Perry Bacon, Jr. is a relatively new columnist at the Washington Post. He joined the Post a year ago and writes about national and state politics and race. His latest column in the Post startled me and perhaps others, because the Post editorial board has been an enthusiastic supporter of the worst kinds of punitive corporate reform. The Post editorial board frequently defended No Child Left Behind, Race to the Top, and the teacher-bashing by Michelle Rhee and Arne Duncan. Seldom was a contrary view expressed, except on Valerie Strauss’ Answer Sheet blog, which was a haven for critics of the failed reforms based on testing, punishment, and privatization.

The article begins:

America’s decades-long, bipartisan “education reform” movement, defined by an obsession with test scores and by viewing education largely as a tool for getting people higher-paying jobs, is finally in decline. What should replace it is an education system that values learning, creativity, integration and citizenship.

Joe Biden is the first president in decades not aggressively pushing an education agenda that casts American schools and students as struggling and in desperate need of fixing. He has not stated that “education is the civil rights issue of our time,” a sentence said by presidents George W. Bush, Barack Obama and Donald Trump. His administration has backed policies, such as an expanded child tax credit, that view giving people more money, not more education, as the main way to reduce poverty.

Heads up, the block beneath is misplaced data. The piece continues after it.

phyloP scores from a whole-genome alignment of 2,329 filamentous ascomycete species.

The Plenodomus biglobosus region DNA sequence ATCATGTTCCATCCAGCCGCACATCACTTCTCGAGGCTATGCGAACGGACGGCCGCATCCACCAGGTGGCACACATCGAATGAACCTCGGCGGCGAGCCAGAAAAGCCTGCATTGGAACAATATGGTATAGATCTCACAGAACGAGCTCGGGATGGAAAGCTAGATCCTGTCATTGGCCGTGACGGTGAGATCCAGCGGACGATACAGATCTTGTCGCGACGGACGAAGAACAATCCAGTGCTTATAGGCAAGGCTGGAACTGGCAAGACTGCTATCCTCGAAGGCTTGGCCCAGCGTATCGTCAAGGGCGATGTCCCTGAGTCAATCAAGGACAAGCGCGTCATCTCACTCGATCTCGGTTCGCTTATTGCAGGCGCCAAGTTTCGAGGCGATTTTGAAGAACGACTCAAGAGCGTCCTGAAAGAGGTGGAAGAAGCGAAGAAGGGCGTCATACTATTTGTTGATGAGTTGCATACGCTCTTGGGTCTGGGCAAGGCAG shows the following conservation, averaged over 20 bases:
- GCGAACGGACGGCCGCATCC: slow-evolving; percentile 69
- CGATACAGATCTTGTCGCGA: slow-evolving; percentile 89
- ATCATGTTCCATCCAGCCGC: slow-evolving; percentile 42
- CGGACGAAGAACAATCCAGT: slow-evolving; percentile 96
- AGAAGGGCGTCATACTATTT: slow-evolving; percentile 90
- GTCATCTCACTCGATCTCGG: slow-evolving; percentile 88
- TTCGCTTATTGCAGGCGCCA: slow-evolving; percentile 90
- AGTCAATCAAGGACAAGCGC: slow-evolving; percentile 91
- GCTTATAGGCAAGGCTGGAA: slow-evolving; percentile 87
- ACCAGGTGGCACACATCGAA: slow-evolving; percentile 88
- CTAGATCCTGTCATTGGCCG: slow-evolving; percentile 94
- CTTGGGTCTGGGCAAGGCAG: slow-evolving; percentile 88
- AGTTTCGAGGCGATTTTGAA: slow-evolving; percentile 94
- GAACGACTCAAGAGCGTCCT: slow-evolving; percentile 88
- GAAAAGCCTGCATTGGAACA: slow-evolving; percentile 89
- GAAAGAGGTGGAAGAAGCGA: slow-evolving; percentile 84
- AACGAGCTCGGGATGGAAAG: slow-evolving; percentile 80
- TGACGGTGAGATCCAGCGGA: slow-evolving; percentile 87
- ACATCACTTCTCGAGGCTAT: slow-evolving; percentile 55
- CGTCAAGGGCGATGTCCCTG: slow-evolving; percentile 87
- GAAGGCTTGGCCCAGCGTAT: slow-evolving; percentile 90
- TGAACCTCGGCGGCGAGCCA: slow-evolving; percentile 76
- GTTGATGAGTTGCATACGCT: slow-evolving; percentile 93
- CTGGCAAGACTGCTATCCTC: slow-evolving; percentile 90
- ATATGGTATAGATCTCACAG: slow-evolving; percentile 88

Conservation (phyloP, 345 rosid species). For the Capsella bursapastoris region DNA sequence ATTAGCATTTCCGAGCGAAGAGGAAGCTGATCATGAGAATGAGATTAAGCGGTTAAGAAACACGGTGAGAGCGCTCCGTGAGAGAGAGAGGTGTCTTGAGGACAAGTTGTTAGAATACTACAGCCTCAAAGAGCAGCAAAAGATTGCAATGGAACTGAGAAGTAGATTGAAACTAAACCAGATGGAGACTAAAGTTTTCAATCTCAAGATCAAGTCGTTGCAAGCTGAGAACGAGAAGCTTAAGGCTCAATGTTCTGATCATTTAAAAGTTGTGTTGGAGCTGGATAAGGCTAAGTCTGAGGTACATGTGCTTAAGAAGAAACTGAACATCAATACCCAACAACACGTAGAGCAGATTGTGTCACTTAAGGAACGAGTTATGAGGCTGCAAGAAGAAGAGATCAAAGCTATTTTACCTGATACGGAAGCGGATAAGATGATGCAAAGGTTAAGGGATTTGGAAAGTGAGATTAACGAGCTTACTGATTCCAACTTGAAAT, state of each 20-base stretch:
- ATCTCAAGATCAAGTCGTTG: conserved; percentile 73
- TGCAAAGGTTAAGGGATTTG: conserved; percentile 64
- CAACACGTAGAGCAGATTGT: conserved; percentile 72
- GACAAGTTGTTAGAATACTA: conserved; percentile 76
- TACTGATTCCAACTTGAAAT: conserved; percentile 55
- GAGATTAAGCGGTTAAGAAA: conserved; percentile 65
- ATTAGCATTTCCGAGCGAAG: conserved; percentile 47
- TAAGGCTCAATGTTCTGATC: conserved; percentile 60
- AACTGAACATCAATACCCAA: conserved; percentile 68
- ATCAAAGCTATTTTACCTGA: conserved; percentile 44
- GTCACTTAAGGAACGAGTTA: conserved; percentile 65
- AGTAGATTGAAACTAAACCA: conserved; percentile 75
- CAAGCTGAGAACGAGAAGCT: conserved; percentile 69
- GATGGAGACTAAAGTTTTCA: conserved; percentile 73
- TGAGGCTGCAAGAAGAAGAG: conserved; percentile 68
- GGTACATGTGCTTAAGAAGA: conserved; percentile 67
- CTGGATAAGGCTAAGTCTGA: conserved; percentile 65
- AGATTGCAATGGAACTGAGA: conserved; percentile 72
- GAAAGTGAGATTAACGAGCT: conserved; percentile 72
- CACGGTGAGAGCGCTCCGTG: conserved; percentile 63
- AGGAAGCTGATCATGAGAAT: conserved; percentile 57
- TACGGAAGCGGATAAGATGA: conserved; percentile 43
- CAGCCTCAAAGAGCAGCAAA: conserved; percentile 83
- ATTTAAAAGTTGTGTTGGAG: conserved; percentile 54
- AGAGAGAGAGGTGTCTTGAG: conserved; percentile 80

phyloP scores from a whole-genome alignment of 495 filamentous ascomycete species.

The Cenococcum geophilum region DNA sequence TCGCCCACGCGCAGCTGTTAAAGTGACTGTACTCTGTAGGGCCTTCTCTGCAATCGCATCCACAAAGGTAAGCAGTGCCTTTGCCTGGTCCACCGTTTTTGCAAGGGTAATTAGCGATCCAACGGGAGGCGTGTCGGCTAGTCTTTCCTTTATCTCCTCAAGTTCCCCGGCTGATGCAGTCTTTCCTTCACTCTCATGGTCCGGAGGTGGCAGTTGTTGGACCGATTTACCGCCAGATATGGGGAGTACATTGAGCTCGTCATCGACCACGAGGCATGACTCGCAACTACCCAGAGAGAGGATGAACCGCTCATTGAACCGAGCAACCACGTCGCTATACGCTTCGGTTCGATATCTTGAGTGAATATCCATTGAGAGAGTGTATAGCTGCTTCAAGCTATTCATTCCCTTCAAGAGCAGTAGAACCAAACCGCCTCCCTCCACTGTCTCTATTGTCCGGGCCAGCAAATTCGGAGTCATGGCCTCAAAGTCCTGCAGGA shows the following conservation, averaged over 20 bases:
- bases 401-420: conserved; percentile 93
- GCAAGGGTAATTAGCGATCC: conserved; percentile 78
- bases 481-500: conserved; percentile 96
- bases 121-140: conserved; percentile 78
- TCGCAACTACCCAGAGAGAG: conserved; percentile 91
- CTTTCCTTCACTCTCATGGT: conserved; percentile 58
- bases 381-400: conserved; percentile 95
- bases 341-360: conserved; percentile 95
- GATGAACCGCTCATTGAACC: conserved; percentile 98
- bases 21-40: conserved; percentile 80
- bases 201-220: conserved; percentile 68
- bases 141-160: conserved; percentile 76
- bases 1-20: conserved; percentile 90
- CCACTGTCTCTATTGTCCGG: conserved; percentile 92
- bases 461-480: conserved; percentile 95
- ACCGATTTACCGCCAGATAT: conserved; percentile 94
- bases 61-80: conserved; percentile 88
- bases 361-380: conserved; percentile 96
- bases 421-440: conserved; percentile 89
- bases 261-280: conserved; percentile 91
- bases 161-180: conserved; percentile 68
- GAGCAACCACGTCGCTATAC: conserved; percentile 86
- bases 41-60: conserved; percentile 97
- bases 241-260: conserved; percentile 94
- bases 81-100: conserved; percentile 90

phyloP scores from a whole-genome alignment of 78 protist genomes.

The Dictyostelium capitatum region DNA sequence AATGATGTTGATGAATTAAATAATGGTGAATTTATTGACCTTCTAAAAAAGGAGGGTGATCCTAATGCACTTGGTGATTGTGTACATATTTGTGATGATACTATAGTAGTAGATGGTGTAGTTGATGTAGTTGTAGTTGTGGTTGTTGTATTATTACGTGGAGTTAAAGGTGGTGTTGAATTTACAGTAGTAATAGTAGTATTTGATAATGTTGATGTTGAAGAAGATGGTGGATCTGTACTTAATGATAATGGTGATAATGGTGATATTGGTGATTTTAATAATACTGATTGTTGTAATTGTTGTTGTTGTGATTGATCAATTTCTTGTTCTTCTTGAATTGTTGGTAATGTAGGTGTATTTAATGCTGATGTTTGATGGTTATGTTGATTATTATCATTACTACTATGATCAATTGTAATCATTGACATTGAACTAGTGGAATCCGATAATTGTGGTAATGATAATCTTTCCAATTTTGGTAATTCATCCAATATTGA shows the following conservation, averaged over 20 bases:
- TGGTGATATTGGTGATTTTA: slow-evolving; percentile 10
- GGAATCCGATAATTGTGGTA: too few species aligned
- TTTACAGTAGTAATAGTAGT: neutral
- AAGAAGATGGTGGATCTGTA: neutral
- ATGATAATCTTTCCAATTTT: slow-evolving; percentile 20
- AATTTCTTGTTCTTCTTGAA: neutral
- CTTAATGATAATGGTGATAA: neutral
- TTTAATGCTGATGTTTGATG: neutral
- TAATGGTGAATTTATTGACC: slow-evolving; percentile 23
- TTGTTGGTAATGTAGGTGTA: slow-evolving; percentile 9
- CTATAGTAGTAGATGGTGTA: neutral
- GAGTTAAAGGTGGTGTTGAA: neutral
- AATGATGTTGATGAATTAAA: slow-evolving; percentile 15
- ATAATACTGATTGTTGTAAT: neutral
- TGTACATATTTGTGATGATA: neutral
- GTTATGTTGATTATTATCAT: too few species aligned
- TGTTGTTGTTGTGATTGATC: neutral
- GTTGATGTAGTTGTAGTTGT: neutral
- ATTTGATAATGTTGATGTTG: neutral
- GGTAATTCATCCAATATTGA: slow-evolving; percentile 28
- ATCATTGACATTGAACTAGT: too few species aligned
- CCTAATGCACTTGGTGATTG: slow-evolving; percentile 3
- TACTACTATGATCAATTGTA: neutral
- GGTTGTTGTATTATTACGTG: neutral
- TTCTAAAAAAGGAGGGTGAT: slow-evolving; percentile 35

There is a push from experts and politicians across partisan lines, including from Biden, to get employers to stop requiring college degrees for so many jobs. There is also a growing defense of college students who study English, literature and other subjects that don’t obviously lead to jobs in the way that, say, engineering does.

An education gospel is being dismantled, one that was 40 years in the making. In 1983, the Reagan administration released a report called “A Nation at Risk: The Imperative for Educational Reform.” It warned that America’s status as an economic powerhouse was under threat because its students were doing so much worse than those from other industrialized nations on standardized tests. That report put education reform on the national agenda and explicitly tied it to economic growth.

But this education fixation wasn’t just about the economy. The two parties couldn’t agree on racial policy. Democrats wanted more funding and explicit policies to help Black people and heavily Black areas to make up for past discrimination, and the Republicans largely opposed them.
What Democrats and Republicans could agree on was making education a priority. So Republican politicians, particularly Bush, pumped more money into schools, as Democrats wanted. And Democrats broadly adopted the view that education was the main way for Black people to make up for the effects of racism, thereby shifting responsibility for Black advancement from the government to individual African Americans, as Republicans wanted.

Eventually education, particularly getting a college degree, became viewed as the primary way for economic advancement for not just Black people but people of all races who weren’t born into the middle class.